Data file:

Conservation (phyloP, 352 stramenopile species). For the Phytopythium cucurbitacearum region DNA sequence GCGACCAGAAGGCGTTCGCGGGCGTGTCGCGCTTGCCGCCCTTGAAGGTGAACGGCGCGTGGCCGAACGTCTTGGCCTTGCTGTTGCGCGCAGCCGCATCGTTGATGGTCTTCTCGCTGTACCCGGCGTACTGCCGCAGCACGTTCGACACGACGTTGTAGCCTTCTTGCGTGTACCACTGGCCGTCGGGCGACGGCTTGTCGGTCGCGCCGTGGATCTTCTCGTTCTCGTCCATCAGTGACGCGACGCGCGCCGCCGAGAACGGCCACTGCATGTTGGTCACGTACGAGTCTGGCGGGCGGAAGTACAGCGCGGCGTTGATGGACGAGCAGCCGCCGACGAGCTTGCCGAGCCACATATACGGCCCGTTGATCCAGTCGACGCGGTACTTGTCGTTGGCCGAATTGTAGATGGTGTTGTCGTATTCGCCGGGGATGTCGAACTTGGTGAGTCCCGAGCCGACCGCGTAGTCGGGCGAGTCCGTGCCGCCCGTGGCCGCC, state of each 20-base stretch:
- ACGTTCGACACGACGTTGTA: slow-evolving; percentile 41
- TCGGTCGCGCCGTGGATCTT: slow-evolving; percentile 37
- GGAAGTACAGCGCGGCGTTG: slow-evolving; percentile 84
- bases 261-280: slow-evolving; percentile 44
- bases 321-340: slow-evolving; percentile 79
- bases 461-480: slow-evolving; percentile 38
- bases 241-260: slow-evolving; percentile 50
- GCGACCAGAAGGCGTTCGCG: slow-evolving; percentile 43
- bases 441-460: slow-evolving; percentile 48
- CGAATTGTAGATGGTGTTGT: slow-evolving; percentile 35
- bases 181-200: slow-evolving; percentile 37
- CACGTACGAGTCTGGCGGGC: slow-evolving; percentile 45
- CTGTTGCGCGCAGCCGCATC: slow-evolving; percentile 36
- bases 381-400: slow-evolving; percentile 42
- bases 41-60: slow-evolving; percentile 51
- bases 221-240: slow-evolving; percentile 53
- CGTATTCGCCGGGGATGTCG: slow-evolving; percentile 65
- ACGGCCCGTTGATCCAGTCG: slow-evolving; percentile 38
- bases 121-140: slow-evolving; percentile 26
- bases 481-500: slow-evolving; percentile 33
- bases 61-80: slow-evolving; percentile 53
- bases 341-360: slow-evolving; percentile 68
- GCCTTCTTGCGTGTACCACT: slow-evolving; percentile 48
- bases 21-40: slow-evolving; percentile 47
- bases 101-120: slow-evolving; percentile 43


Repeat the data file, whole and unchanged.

Conservation (phyloP, 352 stramenopile species). For the Phytopythium cucurbitacearum region DNA sequence GCGACCAGAAGGCGTTCGCGGGCGTGTCGCGCTTGCCGCCCTTGAAGGTGAACGGCGCGTGGCCGAACGTCTTGGCCTTGCTGTTGCGCGCAGCCGCATCGTTGATGGTCTTCTCGCTGTACCCGGCGTACTGCCGCAGCACGTTCGACACGACGTTGTAGCCTTCTTGCGTGTACCACTGGCCGTCGGGCGACGGCTTGTCGGTCGCGCCGTGGATCTTCTCGTTCTCGTCCATCAGTGACGCGACGCGCGCCGCCGAGAACGGCCACTGCATGTTGGTCACGTACGAGTCTGGCGGGCGGAAGTACAGCGCGGCGTTGATGGACGAGCAGCCGCCGACGAGCTTGCCGAGCCACATATACGGCCCGTTGATCCAGTCGACGCGGTACTTGTCGTTGGCCGAATTGTAGATGGTGTTGTCGTATTCGCCGGGGATGTCGAACTTGGTGAGTCCCGAGCCGACCGCGTAGTCGGGCGAGTCCGTGCCGCCCGTGGCCGCC, state of each 20-base stretch:
- ACGTTCGACACGACGTTGTA: slow-evolving; percentile 41
- TCGGTCGCGCCGTGGATCTT: slow-evolving; percentile 37
- GGAAGTACAGCGCGGCGTTG: slow-evolving; percentile 84
- bases 261-280: slow-evolving; percentile 44
- bases 321-340: slow-evolving; percentile 79
- bases 461-480: slow-evolving; percentile 38
- bases 241-260: slow-evolving; percentile 50
- GCGACCAGAAGGCGTTCGCG: slow-evolving; percentile 43
- bases 441-460: slow-evolving; percentile 48
- CGAATTGTAGATGGTGTTGT: slow-evolving; percentile 35
- bases 181-200: slow-evolving; percentile 37
- CACGTACGAGTCTGGCGGGC: slow-evolving; percentile 45
- CTGTTGCGCGCAGCCGCATC: slow-evolving; percentile 36
- bases 381-400: slow-evolving; percentile 42
- bases 41-60: slow-evolving; percentile 51
- bases 221-240: slow-evolving; percentile 53
- CGTATTCGCCGGGGATGTCG: slow-evolving; percentile 65
- ACGGCCCGTTGATCCAGTCG: slow-evolving; percentile 38
- bases 121-140: slow-evolving; percentile 26
- bases 481-500: slow-evolving; percentile 33
- bases 61-80: slow-evolving; percentile 53
- bases 341-360: slow-evolving; percentile 68
- GCCTTCTTGCGTGTACCACT: slow-evolving; percentile 48
- bases 21-40: slow-evolving; percentile 47
- bases 101-120: slow-evolving; percentile 43